In vivo B7 expression by FL cells induces significant T-cell proliferation by preactivated T cells. The inability of unstimulated FL cells to induce significant T-cell proliferation in vitro despite detectable expression of B7 could be due to: (1) low levels of B7 expression insufficient to costimulate, or, potentially, (2) malignant B cells might express a nonfunctional form of this molecule. Although the level of T-cell proliferation induced by FL cells was extremely low (note scale change, 4 − 8 × 103 cpm), this result was significant because it could be consistently (P < .05) abrogated by the addition of CTLA4-Ig, which blocks both B7-1 and B7-2 on the FL cells (Fig 4). These data suggest that B7 expressed on FL cells is functional, although this level of expression is insufficient to induce more significant T-cell proliferation. It cannot be excluded that the allogeneic T cells provided signals to the FL cells leading to upregulation of costimulatory signals. To rule out this possibility, we performed two different experiments. First, FL cells were paraformaldehyde fixed instead of irradiated. Paraformaldehyde-treated cells induced the identical pattern of results as irradiated cells (data not shown). Second, we analyzed B7 expression by flow cytometry during coculture of allogeneic T cells and irradiated FL cells and could not detect expression of B7 on the FL cells or the T cells (data not shown).
Results obtained in secondary MLRs further support that B7 on unstimulated FL cells is functional. Allogeneic T cells were primarily stimulated with CD40-FL cells and then restimulated with unstimulated FL cells in a secondary MLR either in the presence or absence of CTLA4-Ig (Fig 5). Whereas allogeneic T cells proliferated in response to FL cells in a secondary MLR, the addition of CTLA4-Ig greatly reduced this response. Taken together, these data suggest that the expression of B7 on FL cells is insufficient to significantly costimulate proliferation of resting T cells; however, this low level B7 expression is sufficient to induce significant T-cell proliferation once T cells are previously activated.
Alloantigen-specific T-cell anergy can be prevented by B7 family members expressed on FLs. To determine whether FL cells could induce alloantigen-specific T-cell anergy, allogeneic T cells were primarily cultured with unstimulated FL cells for 5 days, rested, and then restimulated with either FL cells, FL cells plus anti-CD28 MoAb, or CD40-FL cells. When either FL cells in the presence of CD28 MoAb or CD40-FL cells were used for restimulation, allogeneic T cells proliferated (Fig 6A). These data suggest that unstimulated FL cells did not anergize allogeneic T cells in vitro.
To determine whether low-level expression of B7 on FL cells was responsible for preventing anergy, allogeneic T cells were stimulated by FL cells in the presence of CTLA4-Ig in a primary MLR and then rechallenged (Fig 6B). When the low levels of B7 were blocked during the primary stimulation, no T-cell proliferation could be detected on rechallenge, indicating that the T cells were anergized and were not able to respond to rechallenge with FL and anti-CD28 MoAb. Surprisingly, restimulation with CD40-FL cells resulted in T-cell proliferation, although at significantly reduced levels (5 − 30 × 103 cpm versus 50 − 150 × 103 cpm without CTLA4-Ig during primary culture). This suggests that costimulation provided by CD40-FL cells was capable, at least in part, of reversing anergy.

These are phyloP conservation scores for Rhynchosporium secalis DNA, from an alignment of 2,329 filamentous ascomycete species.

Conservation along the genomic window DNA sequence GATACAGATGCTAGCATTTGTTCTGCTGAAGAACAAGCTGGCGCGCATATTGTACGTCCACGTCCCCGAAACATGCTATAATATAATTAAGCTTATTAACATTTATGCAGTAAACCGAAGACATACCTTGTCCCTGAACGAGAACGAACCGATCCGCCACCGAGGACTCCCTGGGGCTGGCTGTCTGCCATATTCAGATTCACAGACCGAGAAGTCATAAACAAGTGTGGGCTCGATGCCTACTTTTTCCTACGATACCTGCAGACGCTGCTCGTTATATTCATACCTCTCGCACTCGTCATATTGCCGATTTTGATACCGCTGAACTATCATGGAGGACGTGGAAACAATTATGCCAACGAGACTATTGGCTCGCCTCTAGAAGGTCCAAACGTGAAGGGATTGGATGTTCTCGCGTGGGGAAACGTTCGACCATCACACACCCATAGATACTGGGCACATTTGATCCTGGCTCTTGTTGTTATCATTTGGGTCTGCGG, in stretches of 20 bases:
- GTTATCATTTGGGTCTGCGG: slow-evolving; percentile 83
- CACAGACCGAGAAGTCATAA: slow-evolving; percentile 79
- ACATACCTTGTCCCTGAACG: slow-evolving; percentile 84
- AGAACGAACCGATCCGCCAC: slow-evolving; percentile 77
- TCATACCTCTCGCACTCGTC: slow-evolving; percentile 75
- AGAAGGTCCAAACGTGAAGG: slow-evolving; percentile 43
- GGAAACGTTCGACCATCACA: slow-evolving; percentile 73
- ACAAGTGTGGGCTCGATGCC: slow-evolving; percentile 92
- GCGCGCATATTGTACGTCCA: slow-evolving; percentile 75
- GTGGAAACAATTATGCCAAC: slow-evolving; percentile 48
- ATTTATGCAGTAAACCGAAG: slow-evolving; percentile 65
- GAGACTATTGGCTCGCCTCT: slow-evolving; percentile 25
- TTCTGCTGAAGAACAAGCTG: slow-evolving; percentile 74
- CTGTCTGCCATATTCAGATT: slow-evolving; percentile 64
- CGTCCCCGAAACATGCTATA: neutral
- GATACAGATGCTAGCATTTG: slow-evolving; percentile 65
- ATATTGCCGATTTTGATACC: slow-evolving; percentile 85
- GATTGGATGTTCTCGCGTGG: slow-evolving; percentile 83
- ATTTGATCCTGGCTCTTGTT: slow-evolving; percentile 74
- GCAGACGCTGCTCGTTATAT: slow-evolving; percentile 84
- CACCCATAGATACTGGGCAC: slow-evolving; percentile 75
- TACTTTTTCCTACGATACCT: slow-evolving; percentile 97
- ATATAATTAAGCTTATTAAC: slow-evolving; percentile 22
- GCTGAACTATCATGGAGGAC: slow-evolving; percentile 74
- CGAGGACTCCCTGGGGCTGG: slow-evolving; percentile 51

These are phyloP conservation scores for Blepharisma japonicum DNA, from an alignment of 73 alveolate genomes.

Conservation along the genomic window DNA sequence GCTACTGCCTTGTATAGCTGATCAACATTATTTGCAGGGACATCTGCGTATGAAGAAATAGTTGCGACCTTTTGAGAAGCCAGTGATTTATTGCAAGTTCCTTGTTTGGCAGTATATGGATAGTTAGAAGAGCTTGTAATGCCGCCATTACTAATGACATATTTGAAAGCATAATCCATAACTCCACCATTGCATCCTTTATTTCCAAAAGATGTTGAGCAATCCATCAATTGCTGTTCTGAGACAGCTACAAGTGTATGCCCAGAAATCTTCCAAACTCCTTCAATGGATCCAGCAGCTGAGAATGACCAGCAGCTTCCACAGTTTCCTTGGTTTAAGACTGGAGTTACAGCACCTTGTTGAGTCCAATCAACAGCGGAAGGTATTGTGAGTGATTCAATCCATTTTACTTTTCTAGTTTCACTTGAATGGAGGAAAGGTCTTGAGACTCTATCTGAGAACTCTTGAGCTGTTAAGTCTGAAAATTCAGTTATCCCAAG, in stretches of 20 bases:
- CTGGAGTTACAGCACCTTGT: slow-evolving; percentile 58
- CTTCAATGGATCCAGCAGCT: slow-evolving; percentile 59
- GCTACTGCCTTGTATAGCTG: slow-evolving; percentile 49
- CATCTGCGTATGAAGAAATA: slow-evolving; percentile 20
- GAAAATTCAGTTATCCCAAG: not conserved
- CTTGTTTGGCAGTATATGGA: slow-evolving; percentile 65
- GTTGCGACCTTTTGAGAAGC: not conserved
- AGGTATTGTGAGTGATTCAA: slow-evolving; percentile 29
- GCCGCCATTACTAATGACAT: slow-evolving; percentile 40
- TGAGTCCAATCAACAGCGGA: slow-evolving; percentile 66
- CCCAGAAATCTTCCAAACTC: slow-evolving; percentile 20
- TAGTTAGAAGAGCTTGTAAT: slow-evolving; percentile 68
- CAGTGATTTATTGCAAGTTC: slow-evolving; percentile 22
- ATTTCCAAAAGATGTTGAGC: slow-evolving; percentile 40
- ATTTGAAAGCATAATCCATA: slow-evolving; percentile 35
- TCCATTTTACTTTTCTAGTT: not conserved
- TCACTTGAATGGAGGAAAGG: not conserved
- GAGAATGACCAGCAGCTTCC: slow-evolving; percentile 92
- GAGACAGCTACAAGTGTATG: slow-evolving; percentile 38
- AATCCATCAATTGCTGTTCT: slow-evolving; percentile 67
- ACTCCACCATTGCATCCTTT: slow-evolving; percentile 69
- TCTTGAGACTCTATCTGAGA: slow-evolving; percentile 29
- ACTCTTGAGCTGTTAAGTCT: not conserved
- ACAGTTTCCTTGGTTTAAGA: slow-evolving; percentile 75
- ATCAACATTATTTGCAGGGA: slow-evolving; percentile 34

There has been considerable discrepancy regarding the level of expression and potential function of B7 costimulatory molecules on human B cell NHL.6-12 Here we show that both B7-1 and B7-2 costimulatory molecules are expressed on virtually all follicular lymphoma, diffuse large cell lymphoma, and small noncleaved lymphoma, but absent on mantle cell lymphoma and SLL/CLL. The level of expression is extremely low because it is only detectable by the most sensitive IH or IC method. Functional analysis using FL cells showed that the level of expression is insufficient to initiate significant allogeneic T-cell proliferation but augments proliferation of preactivated T cells. Furthermore, low-level B7 expression on FL cells could prevent the induction of T-cell anergy in vitro. Blockade of B7 family–mediated costimulation on FL cells by CTLA4-Ig was necessary to induce T-cell anergy. Taken together, these results are consistent with the hypothesis that low levels of B7 family expression on lymphoma cells might prevent the induction of antilymphoma-specific T-cell tolerance in patients with GC-derived NHLs.